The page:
More Than Half of Americans Think Social Security Is Doomed
Poll released for the 80th anniversary of President Franklin D. Roosevelt signing the Social Security Act into law
More than half of all Americans who are still working doubt they will ever receive Social Security benefits, according to a new poll.
Gallup—which released the poll numbers for the 80th anniversary of President Franklin D. Roosevelt signing the Social Security Act into law on Aug. 14, 1935—also found that two-thirds of Americans believe the Social Security system is in serious trouble.
Over the past 80 years, Social Security has become a major piece of the U.S. economic landscape and an important part of retirement plans. But changes in the nation’s demographics have led to projections that the system will be unable to pay retirees their full benefits starting in 2034.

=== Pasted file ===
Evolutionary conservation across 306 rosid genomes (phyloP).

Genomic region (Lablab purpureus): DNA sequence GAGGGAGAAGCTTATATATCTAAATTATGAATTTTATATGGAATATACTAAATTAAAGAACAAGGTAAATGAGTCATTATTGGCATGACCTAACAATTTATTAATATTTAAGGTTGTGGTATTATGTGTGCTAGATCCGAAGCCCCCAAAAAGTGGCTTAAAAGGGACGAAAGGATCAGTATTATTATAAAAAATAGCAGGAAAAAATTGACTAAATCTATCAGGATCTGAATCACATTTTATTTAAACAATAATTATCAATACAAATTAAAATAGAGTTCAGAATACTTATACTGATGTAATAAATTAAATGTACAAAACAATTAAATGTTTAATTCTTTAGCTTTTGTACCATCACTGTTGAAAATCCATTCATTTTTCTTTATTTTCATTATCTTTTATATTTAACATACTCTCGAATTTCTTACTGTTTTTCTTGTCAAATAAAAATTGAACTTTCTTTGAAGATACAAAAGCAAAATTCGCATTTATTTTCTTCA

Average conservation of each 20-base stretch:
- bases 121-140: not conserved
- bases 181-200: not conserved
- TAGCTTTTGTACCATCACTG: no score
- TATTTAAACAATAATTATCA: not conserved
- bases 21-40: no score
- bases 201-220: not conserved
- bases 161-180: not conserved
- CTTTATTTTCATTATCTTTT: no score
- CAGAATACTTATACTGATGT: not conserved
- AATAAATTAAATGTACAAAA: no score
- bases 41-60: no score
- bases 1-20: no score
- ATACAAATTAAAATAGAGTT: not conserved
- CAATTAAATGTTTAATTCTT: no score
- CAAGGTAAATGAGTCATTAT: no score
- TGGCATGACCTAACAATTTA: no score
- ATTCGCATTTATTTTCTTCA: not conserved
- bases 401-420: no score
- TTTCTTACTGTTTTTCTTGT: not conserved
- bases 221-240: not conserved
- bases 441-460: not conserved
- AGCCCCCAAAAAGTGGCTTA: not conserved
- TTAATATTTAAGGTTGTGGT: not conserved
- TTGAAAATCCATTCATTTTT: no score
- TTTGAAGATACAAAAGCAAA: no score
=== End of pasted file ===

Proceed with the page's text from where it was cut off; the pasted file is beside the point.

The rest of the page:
Gallup found that 66% of Americans surveyed in July and August believe Social Security is in a state of crisis, which is in line with historical poll numbers: At least two-thirds of Americans have believed that retirement benefits were in jeopardy since 1998.
Of the two primary approaches to fixing the Social Security system, 51% of Americans of all ages would prefer raising taxes, while 37% would rather cut benefits.